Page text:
The holiday season – and all of its demands – can be stressful enough for healthy people. But for those facing a cancer diagnosis, it’s a particularly tough time of year.
“At the holidays, I can tell you that the sad story is that cancer doesn’t rest,” says Kathleen McBeth, M.A., a licensed psychologist master, and coordinator of the Cancer Patient Support (CPS) Program in Burlington, Vermont. The independent, non-profit organization offers free comprehensive supportive services to cancer patients and their families throughout northern Vermont and upstate New York.
Sadness, grief and anxiety are normal reactions for a newly diagnosed cancer patient. Between 15 and 25 percent experience major depression, according to the National Cancer Institute. CPS helps patients address their emotional concerns so they stay in compliance with their treatment plans.
That’s especially important during the holidays. Treatments that weaken a patient’s immune system mean they must avoid large crowds to protect their fragile health. No shopping malls. No big family gatherings. No fun. The support CPS offers can address feelings of isolation and even guilt for causing family stress.
“For some people when they feel hopeless and helpless – pretty much the hallmarks of depression – they also cannot understand the point of going through all the chemotherapy and radiation therapy and other things,” McBeth explains.
“I’ve had many doctors tell us that, ‘You know, you’re the reason why these people are coming’,” McBeth adds.
Embedded in the Hematology/Medical Oncology clinics at the Vermont Cancer Center at the University of Vermont College of Medicine, CPS treats more than 500 patients every month, providing individual and group counseling, nutritional counseling and emergency funding for patients facing financial hardships during their illness. The staff consists of three therapists, two full-time and one part-time, along with a full-time registered dietician and social worker.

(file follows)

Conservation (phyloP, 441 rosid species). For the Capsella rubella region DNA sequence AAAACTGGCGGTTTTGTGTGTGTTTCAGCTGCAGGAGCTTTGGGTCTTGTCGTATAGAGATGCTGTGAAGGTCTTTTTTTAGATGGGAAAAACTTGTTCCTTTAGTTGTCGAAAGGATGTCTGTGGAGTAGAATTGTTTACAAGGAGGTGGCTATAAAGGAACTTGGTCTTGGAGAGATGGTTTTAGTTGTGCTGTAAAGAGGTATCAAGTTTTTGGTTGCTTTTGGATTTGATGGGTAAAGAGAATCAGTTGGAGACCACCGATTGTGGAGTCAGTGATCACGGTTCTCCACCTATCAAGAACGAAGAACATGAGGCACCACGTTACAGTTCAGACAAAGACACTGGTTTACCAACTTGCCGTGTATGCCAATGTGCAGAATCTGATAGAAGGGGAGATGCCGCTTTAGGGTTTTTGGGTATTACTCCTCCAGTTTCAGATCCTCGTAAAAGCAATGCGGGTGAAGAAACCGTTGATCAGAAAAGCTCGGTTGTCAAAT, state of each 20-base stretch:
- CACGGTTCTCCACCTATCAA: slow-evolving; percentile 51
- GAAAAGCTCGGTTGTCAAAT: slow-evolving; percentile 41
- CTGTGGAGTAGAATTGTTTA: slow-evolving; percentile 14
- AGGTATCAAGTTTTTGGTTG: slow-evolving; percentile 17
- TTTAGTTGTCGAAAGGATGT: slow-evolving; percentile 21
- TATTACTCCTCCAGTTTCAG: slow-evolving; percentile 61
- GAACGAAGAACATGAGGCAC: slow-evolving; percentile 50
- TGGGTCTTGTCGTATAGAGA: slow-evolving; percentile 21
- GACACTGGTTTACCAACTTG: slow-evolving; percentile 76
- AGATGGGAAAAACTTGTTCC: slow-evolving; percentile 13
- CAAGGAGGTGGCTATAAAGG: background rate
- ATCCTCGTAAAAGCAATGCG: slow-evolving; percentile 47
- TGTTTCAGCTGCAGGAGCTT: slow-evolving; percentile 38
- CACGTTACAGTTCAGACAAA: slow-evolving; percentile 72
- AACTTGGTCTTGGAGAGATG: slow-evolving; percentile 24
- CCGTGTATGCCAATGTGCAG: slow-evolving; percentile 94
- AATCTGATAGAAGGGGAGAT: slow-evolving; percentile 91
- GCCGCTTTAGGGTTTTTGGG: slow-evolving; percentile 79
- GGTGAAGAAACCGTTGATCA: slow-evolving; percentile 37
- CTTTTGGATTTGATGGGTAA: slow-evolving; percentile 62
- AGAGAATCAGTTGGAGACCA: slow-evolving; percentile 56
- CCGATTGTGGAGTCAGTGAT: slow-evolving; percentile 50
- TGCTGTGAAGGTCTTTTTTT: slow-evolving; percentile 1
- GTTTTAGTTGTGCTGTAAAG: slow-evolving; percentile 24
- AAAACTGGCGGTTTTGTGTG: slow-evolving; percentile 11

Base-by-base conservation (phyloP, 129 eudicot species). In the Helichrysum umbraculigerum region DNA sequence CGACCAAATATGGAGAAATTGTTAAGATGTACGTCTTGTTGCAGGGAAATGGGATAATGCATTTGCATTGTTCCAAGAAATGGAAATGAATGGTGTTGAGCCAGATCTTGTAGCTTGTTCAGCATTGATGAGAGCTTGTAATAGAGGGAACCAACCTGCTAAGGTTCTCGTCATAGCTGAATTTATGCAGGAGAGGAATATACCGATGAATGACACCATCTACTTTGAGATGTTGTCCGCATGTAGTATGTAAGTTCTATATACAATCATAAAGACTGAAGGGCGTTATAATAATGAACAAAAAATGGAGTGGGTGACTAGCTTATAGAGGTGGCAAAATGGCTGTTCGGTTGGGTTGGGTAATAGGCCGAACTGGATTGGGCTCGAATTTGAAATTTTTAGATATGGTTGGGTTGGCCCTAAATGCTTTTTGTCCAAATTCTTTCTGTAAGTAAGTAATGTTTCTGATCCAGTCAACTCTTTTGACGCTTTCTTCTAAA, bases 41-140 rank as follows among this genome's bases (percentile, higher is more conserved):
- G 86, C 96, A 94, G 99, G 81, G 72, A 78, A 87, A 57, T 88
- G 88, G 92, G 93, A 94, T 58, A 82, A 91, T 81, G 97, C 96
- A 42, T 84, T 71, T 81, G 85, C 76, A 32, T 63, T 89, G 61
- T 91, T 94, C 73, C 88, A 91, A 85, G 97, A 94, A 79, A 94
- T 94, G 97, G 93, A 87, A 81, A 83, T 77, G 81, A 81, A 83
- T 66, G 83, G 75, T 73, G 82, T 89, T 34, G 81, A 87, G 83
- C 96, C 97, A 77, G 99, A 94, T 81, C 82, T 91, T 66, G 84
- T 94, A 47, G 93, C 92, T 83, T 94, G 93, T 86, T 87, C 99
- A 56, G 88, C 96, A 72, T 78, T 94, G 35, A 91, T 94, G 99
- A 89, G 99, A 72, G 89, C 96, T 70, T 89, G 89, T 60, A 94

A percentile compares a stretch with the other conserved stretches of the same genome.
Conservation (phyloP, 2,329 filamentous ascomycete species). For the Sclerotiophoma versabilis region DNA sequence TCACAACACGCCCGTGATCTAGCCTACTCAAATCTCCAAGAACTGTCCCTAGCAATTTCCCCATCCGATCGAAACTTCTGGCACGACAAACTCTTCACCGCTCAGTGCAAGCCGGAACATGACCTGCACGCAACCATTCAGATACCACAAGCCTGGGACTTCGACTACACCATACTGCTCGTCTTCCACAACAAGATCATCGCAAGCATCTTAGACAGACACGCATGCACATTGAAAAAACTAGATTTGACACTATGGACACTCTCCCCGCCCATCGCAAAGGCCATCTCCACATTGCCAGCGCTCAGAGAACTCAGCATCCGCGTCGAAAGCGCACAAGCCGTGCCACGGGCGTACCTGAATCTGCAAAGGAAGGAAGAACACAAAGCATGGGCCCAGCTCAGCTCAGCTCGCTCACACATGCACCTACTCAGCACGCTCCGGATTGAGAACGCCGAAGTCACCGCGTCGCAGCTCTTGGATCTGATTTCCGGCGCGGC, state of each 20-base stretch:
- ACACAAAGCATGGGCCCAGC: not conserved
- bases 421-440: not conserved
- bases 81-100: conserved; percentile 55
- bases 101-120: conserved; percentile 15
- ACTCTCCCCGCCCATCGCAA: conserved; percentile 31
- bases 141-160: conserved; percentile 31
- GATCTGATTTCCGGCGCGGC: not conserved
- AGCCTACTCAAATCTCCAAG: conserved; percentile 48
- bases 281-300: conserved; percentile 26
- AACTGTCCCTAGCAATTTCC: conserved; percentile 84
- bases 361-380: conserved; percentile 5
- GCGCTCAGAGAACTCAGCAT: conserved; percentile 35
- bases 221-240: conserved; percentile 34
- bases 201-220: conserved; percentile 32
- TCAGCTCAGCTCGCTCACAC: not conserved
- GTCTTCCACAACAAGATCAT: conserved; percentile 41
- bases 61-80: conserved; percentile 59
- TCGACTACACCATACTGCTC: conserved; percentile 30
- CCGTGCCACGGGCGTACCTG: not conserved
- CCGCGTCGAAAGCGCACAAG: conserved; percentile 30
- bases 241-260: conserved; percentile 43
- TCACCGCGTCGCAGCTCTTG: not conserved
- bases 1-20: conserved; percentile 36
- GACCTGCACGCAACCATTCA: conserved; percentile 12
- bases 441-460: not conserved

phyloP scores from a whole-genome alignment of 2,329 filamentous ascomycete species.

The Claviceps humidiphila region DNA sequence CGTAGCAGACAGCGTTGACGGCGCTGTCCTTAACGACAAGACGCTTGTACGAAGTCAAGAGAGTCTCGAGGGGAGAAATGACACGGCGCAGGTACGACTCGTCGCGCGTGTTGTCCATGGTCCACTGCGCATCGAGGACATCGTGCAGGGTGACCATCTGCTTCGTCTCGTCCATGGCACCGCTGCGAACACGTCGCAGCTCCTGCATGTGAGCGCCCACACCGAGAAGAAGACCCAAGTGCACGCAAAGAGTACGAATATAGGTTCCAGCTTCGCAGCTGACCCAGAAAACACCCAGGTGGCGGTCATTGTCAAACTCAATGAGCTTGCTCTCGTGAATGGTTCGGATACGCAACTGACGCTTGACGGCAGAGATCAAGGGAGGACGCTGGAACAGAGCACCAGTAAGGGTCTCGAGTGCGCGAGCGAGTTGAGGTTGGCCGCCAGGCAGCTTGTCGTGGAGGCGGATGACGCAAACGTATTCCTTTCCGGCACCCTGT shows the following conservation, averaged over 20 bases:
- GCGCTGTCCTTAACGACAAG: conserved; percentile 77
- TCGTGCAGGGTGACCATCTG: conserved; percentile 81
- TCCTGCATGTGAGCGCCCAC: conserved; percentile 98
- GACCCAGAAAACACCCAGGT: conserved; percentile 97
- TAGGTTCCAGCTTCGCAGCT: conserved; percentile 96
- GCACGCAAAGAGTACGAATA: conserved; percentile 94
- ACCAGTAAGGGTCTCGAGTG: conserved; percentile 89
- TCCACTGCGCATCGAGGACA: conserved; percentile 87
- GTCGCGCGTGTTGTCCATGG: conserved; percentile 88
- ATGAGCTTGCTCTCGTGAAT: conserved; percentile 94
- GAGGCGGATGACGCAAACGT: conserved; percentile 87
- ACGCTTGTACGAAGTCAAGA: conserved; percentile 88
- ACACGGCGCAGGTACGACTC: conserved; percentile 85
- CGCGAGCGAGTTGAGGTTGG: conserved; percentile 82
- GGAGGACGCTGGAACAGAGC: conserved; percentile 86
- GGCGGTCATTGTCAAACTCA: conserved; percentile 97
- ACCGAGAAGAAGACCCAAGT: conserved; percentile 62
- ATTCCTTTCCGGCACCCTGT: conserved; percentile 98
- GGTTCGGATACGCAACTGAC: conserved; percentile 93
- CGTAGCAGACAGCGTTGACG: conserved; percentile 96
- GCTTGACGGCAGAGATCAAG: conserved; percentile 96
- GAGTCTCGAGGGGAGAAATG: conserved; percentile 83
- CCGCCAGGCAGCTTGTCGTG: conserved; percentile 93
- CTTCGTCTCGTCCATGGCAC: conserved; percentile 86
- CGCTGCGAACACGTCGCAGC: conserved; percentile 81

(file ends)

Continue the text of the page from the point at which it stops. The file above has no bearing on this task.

CPS contacts a new patient referred to the program within 48 hours. “We really work hard at addressing people right away because we know that they’re in crisis,” McBeth says.
Before CPS was founded in 2000, there was no support program for the specific needs of the region’s cancer patients. Patients were referred to the psychiatry department which could mean a two-week wait for a therapist. Loretta Muss learned of this situation after she and her husband Hyman Muss, M.D. moved to Vermont in 1997 when he was named UVM Cancer Center director of Hematology/Oncology. Loretta Muss realized Vermont needed a program like the Cancer Patient Support Program at Wake Forest University Comprehensive Cancer Center in Winston-Salem, N.C., where her husband had previously been associate director for clinical research.
She assembled a network of dedicated and determined volunteers to raise funds and write grants to establish the organization. The Musses left Vermont in 2009 when Muss took over the geriatric oncology department at University of North Carolina Chapell Hill’s Lineberger Comprehensive Cancer Center.
The Vermont CPS program’s entire annual $260,000 operating budget comes from grants and public support, including proceeds from an annual “Evening Song” black tie gala fundraiser and the Middlebury women’s hockey tournament Face Off Against Breast Cancer.
A cancer survivor, McBeth understands what the cancer patients she sees are going through. She remembers feeling lost and alone after she was diagnosed with lymphoma the day before Thanksgiving 16 years ago. “I had great family and support but you often don’t tell them everything because you’re protecting them,” she says.
Gratitude is a subject addressed often in therapy sessions and not just during the holidays, McBeth says. But she avoids discussing that other topic that comes up this time of year: New Year’s resolutions.
“The reality is we talk about taking one day at a time,” she says.
By Janine Weisman